Author’s Note: Feeling a random sharing moment, so I opened up a file and took the first scene. If I’m honest, this is probably another novel that spends its time establishing a world and not really finishing. It’s not to say that it doesn’t tell a good story or have an ending, but I suspect that story is only one part of a much, much bigger journey.
“I’m surprised there’s anything left of you after that.”
Jereth grunted, not opening his eyes but welcoming the water the woman dribbled into his mouth. He swallowed it down, fighting against the dust and the persistent cough that never seemed to leave him no matter how much he healed. “If you think that is the worst they do to their prisoners, you are mistaken, though how that is possible I don’t think I want to know.”
He rolled over, ignoring the old aches in his arms and cursing the sting of fresh cuts in his side. He had to figure out how long he’d lost consciousness this time and then get himself where they expected him to be. If he wasn’t working when they came looking, the pain would start all over again. Not that he’d been lazy to bring this set on, he just knew he couldn’t afford to fight the guards right now.
“Sit still a minute and let me look at those wounds.”
“To what purpose?” He reached out and caught the woman’s hand. Her eyes darkened, and he knew she didn’t belong here. No amount of torn and soiled clothing and disheveled hair, not even layered in the dirt so common around here, could hide the truth. “You should go. Whatever you’re here for, you won’t accomplish it. If you’re working with them, I’ll kill you myself. If not… They’ll know as soon as they look at you, and I won’t need to kill you. They’ll do it for me.”
She yanked her arm free. “You’re weaker than a newborn babe, and your words do not frighten me. If you don’t want my help, there might be someone else who does.”
He studied her. The way she watched him, the stance she’d taken when she pulled away—she was military in some way, trained and poised to attack should he make any move—and he didn’t see how she’d managed to slip in without the jailors noticing, but she didn’t reek like the other traitors they’d tried to use against him in the past. Her anger was a good touch. Most of the others had fear or greed exposed in their eyes, and that made them easy to avoid.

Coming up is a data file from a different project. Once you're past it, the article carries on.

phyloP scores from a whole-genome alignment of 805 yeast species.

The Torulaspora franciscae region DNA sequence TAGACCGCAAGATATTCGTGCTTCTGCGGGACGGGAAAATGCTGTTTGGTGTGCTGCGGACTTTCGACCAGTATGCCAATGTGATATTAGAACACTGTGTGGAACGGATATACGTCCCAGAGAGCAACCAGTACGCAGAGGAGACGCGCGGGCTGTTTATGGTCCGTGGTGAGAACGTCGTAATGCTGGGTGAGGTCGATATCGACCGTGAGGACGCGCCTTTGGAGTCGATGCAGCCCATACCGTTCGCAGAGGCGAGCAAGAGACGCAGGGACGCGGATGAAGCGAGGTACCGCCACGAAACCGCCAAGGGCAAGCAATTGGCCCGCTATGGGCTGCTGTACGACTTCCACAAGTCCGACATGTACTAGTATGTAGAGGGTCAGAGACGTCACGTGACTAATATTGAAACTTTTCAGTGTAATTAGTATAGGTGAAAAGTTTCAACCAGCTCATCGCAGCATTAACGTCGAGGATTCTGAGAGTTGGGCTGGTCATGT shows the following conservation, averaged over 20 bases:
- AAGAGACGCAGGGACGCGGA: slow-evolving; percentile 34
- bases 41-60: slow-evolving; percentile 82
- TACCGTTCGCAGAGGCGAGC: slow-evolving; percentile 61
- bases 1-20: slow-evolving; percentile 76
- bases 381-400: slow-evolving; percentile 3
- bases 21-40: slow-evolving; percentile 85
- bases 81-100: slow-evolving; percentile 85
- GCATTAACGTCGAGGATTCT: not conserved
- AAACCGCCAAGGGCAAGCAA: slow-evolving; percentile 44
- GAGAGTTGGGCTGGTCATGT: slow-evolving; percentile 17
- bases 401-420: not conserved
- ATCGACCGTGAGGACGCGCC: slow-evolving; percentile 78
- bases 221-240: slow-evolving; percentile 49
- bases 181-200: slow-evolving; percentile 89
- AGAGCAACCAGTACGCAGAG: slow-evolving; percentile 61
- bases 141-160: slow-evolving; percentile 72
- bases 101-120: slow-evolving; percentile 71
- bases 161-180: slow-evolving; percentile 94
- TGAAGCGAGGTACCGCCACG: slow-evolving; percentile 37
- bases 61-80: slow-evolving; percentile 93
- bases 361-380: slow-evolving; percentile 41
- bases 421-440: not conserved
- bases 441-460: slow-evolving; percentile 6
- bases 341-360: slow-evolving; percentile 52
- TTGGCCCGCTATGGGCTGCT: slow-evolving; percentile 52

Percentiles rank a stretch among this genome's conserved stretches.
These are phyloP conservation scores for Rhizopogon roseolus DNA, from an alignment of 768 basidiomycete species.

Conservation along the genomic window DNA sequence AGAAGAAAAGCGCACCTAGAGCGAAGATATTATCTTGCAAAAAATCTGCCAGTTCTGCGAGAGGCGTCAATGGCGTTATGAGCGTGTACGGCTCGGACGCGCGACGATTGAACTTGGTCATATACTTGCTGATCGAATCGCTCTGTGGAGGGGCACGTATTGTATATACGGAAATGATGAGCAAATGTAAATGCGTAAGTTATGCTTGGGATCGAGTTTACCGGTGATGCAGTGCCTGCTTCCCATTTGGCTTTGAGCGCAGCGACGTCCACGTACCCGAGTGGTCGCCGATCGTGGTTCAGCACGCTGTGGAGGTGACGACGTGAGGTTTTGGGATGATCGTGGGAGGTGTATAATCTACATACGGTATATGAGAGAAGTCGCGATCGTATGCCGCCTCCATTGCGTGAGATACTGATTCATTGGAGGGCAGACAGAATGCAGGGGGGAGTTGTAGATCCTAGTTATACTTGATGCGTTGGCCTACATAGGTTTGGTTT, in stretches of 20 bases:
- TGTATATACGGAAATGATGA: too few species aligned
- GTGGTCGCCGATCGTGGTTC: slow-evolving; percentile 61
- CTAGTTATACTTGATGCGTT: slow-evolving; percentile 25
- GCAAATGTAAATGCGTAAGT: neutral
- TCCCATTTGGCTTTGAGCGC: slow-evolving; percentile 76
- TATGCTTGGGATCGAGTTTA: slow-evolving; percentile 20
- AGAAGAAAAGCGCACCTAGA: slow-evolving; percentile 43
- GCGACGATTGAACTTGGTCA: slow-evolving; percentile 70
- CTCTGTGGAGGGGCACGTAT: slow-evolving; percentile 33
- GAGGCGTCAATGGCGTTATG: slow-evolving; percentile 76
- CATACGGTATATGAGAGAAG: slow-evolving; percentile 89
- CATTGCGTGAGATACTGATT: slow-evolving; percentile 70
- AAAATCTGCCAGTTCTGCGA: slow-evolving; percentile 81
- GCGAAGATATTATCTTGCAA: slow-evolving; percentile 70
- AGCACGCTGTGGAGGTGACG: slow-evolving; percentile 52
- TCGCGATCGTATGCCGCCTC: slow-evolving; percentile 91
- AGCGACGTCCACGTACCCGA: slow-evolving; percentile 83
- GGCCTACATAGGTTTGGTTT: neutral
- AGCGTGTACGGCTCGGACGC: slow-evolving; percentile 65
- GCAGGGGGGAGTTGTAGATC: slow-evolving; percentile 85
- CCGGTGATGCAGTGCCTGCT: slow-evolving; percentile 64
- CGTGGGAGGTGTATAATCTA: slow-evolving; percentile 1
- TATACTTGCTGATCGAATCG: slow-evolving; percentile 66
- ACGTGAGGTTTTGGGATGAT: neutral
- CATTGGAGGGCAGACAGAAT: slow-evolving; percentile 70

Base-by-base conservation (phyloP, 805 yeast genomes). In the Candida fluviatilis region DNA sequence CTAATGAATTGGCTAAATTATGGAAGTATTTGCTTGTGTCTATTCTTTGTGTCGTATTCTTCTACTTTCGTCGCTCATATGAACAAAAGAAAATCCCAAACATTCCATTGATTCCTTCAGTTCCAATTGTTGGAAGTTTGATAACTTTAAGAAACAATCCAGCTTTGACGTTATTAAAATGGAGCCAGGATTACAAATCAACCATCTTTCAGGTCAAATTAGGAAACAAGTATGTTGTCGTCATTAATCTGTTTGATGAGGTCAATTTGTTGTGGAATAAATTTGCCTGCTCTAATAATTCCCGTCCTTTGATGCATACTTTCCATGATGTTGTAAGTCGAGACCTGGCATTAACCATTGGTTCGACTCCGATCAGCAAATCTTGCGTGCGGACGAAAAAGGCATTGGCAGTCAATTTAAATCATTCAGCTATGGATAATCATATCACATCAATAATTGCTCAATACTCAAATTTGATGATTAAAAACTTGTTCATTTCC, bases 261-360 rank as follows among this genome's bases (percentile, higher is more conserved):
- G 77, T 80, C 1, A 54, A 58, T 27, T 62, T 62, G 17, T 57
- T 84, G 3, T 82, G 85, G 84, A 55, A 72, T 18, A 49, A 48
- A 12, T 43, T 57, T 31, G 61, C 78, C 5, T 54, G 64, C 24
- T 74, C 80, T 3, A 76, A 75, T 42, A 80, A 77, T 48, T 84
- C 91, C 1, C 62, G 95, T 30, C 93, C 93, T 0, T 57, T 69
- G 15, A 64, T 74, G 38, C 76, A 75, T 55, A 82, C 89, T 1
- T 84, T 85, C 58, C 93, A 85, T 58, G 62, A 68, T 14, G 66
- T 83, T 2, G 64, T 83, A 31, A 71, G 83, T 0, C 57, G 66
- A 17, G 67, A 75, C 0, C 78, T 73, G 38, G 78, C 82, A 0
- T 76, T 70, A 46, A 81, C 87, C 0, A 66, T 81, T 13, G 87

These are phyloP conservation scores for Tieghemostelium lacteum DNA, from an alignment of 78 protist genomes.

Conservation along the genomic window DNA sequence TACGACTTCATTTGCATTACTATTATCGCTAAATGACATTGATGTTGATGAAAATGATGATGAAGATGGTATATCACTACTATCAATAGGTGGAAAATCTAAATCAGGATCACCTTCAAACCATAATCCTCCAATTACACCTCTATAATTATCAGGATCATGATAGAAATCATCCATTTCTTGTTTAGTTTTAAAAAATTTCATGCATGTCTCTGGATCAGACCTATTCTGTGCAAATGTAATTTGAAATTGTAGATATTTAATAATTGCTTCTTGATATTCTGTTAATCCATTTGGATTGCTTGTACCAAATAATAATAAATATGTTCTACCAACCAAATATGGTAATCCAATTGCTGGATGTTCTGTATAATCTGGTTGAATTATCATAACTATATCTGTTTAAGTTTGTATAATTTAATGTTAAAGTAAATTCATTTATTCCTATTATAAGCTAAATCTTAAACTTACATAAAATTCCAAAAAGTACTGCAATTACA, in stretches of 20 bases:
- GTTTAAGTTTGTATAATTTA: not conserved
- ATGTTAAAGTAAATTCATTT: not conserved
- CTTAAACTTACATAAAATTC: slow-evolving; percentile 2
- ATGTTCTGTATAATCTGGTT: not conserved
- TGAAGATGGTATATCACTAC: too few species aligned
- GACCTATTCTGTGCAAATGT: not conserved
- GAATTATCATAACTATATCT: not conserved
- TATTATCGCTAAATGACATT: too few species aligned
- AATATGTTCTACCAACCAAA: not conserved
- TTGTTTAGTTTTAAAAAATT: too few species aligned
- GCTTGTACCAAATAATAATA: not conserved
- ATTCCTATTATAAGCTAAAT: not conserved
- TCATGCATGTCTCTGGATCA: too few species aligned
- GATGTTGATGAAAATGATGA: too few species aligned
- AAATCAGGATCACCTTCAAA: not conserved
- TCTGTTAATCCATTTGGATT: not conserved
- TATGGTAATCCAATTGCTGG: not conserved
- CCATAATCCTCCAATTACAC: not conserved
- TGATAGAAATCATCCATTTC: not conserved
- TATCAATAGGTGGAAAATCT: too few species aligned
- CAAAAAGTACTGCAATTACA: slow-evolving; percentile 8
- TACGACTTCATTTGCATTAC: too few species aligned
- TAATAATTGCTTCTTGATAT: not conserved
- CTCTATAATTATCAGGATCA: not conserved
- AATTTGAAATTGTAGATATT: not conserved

“There aren’t many of us left.”
“Intel said four, but I rarely trust their numbers, especially when they’ve been fed ’em. You have a better count for me?”
“Closer to forty. Most of them work the mines until they die. Down that way. Don’t get any heroic notions about that, though. Only one way in or out, and if there’s a problem, the brutes have a simple solution.”
“They collapse the mine and kill everyone in it?”
“Well, you are smarter than I thought you were at first. Yes, they’ll collapse the mine.”
“Why aren’t you there?”
“I am the head guard’s favorite toy. He likes to abuse me in front of the others to demoralize them. Your turn. Why bother to risk your life on a mission you won’t return from when you know our government won’t negotiate for our release—even if those bastards were willing to admit that they had us here.”
She adjusted her rags, and he found himself wondering where she’d managed to stash her weapons. She did have something—no one would have come in here unarmed. “The four they said they had… They gave names.”
“Family, then. Only thing that could make a smart soldier be so stupid. Right. One of your parents, was it?”
“My brother. I suppose he’s well enough to be in the mine, if he’s here at all.”
Jereth studied her face for a moment, reaching up to hold her wild hair down and get a better sense of her features. She frowned at him, but he nodded. “I know where your brother is. It’s not the mine, but if you got in, maybe you can get him out.”
Her lips thinned, and she looked around. “It’s that bad, is it?”
“Your orders say you’re only supposed to look?”
“Get in, confirm they have our people, get out.”
“You already did the first two. Take care of the third.”
She shook her head. “The hell with my orders. You think I can walk away and leave anyone to this? To let their fate be decided by politicians who don’t give a damn about them? Even if you’re wrong about my brother, I’m not leaving without doing something about this.”
“That’s the kind of attitude that gets you killed.”
She gave him a look. “It’s the kind of attitude that got you trapped here, isn’t it?”
His lips curved into their first real smile in years.